Assateague Island National Seashore

We typically do rocks, mud, and dirt.  Once or twice a year, we like to shift gears and try beach driving.  At Assateague Island National Seashore we have a chance to do sand. It about three hours from the DC metro area and just south of Ocean City in the town of Berlin, MD. This is the barrier island with the wild ponies.  Seven rigs were able to make the trip.

  • Mike O’Grady (CORE VP)  – 2012 Jeep Wrangler Rubicon,
  • Dawn Keslar (CORE Secretary) — 2015 Toyota 4Runner,
  • Niels Vilstrup (Member) – 2015 Jeep Wrangler Sport,
  • Steve Schueler (Member) – 2012 Nissan Frontier SL,
  • Javi Armendariz. (Guest) — 2014 Green FJ Cruiser,
  • James Bullock (Member) — 2007 Land Rover LR3, and
  • Carlos and Hana Vizcarra (Guests) — 2021 Jeep Wrangler Sahara 4xe

The ride through the eastern shore is quite straightforward and very beautiful.  The ranger station is located at 38o11’29”N, 75o09’30”W.  We went to the National Park.  There are also Maryland and Virginia State Parks with different rules and access.   One thing to keep in mind, the park does not have day passes to drive on the beach, only annual passes, which cost $110.  There is also the regular National Park entrance fee of $25 per vehicle.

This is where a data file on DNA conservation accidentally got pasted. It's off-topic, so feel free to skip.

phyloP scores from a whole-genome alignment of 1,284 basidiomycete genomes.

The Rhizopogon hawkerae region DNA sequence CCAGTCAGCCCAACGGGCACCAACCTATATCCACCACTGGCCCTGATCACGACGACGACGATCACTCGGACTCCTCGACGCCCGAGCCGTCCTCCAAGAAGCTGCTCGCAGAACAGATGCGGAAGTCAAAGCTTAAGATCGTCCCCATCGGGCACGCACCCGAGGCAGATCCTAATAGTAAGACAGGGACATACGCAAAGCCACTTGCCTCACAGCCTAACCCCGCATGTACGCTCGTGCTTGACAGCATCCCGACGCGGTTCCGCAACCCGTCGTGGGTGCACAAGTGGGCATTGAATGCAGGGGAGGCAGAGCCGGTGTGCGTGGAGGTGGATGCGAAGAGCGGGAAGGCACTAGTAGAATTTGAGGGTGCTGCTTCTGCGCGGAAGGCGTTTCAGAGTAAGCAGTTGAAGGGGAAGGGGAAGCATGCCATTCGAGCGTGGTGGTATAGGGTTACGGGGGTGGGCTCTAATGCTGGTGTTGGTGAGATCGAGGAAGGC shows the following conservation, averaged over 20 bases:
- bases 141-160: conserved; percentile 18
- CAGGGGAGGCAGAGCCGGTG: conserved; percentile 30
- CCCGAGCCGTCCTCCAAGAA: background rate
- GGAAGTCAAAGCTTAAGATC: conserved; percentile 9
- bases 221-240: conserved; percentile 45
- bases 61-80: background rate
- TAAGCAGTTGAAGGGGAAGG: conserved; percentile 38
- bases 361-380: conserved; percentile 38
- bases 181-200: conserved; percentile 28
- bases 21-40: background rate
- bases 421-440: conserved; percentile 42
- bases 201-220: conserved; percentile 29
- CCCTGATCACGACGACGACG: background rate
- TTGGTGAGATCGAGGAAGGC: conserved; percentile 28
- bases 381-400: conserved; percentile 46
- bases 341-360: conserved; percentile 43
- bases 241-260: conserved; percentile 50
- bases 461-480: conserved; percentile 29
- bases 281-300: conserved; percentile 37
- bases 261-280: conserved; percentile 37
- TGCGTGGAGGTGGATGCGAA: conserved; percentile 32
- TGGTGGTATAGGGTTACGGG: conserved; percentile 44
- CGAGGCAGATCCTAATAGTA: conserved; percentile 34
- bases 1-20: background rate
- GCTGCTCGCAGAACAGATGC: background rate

The wild ponies are very cool and beautiful, but give them a wide berth.  They are very wild, e.g., bite, kick, and charge. 

After airing down, most of us were at about 15-18 PSI for the sand.  We headed onto the beach. Dawn led the way.  Sand does take a little getting used to.  Similar to snow, but a little more left and right slide in the steering. 

The weather was mid-twenties and a little windy. Wind chill was 19F so we had the beach pretty much to ourselves.  We had a good straight run down the beach for 12 miles until we reached the VA line, which is fenced and posted and looks like a Normandy beachhead.

At the VA border we circled the 4×4’s and settled down to a fine picnic lunch.  After lunch many of the group explored an abandoned house that had been destroyed by a storm years earlier.  Dawn had brought eco-logs and we were able to have a nice fire on the beach.  You do have to be careful to dispose of the old logs and ashes.

On the way back we did a little exploring down a couple of tracks that took us off the beach and into the wetlands.  There are two areas where you’re allowed to drive through the dunes to the bay side of the island.  They’re worth the time and effort.

We were all comfortable with sand driving by that point.  We still had two hours before we had to head back, so we took a fast run up to the VA line again and back.  It was great fun. We weaved back and forth across the different consistencies of sand.  From the very dry to the very wet. 

As we approached the VA line for the second time, we came across a family stuck in the sand.  It was a Jeep Grand Cherokee that had lost its four-wheel drive and was buried up to the back axle.  Mike pulled in front to line up for a kinetic rope extraction and promptly got stuck himself. He was able to extract himself relatively quickly using MaxTrax and a little shovel work. It was a great trip.  A very manageable and fun day trip to the beach. 

Trail Report written by Mike O’Grady. Pictures contributed by Steve Schueler, Niels Vilstrup, Hana Vizcarra. Videos contributed by Hana Vizcarra and Steve Schueler.

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